- The Washington Times - Thursday, January 25, 2018

A Vermont school board unanimously voted to fly a Black Lives Matter flag outside a Montpelier high school to raise the “collective consciousness” of white people.

Black History Month will be honored next month at Montpelier High School with a flag meant, in part, to educate the community on “white privilege.” The decision was made after the student-led Racial Justice Alliance spoke with members of the school board on Jan. 17.

“Vermont has a long history of being at the forefront of civil rights movements,” a statement released by Montpelier Public Schools, The Burlington Free Press reported Wednesday. “Our state was the first to abolish slavery in its constitution, and the first to enroll and graduate a black student, who subsequently served in the state legislature. The School Board’s decision to fly a Black Lives Matter flag builds on that legacy.”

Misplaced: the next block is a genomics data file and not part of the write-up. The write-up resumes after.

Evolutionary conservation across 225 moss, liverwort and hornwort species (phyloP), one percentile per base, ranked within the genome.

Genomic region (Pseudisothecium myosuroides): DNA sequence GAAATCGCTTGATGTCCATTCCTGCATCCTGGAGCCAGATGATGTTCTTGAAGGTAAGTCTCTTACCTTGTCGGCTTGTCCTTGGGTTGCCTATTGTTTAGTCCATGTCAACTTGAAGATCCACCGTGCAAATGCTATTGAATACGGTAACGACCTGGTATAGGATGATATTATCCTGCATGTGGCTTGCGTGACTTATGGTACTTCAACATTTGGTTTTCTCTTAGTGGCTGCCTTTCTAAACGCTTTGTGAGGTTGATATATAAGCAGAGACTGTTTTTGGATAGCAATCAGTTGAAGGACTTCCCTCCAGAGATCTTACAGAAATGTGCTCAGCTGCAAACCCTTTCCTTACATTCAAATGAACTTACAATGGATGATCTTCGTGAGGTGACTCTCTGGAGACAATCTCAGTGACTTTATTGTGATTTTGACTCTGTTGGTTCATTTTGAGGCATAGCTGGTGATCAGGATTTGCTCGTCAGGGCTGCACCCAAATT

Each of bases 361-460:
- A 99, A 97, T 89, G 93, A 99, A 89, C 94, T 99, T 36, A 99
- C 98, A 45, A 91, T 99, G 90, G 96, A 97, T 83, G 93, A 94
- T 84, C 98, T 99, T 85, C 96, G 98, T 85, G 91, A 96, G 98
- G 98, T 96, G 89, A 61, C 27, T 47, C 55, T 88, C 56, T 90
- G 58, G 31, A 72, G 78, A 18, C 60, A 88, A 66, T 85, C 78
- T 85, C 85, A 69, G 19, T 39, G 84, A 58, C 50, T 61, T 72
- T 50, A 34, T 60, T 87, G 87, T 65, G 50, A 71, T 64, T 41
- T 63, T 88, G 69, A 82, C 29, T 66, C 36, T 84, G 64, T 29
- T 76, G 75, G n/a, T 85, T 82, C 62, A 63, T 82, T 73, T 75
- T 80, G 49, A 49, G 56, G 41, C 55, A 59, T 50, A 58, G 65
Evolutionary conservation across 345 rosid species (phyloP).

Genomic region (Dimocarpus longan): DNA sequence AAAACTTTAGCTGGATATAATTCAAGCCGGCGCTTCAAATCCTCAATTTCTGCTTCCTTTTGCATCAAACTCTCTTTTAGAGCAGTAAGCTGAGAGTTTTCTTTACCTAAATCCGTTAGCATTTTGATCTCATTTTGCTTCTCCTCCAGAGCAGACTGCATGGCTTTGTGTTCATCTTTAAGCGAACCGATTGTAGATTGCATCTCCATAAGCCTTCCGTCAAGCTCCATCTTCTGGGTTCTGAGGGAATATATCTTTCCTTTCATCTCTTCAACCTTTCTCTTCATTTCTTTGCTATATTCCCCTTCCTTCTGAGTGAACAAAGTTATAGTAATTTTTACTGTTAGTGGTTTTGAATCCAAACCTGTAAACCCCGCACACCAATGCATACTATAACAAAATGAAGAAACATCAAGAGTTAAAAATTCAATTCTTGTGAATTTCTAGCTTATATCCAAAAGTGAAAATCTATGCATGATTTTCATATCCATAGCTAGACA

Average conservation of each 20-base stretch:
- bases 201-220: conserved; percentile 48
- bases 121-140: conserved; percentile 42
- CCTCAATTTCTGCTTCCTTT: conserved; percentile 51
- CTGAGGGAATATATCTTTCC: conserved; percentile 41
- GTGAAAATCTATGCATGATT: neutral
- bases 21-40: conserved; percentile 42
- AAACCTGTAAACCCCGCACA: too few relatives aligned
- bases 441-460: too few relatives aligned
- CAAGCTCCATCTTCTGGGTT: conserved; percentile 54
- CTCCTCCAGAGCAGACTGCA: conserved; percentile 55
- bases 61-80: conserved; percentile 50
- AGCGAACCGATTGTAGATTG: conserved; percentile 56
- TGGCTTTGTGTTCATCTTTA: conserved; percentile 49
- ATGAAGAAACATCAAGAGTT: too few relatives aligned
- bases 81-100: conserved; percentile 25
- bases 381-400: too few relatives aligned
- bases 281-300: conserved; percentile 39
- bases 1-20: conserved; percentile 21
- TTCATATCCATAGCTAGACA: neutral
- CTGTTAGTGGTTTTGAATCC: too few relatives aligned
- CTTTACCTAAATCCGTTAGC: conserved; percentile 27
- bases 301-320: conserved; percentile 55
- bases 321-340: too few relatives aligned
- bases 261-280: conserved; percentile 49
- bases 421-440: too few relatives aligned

The student group celebrated the vote but stressed the “need to do more to raise our predominantly white community’s collective consciousness to better recognize white privilege and implicit bias.”

Members of Racial Justice Alliance went on to “reject any purported connections to violence or hate that may or may not have occurred under the Black Lives Matter flag.”

Superintendent Brian Ricca also released a statement, which implored critics to offer “constructive and peaceful dialogue, in the hopes of deepening our shared understanding of race and privilege in our education system and broader community.”

• Douglas Ernst can be reached at dernst@washingtontimes.com.

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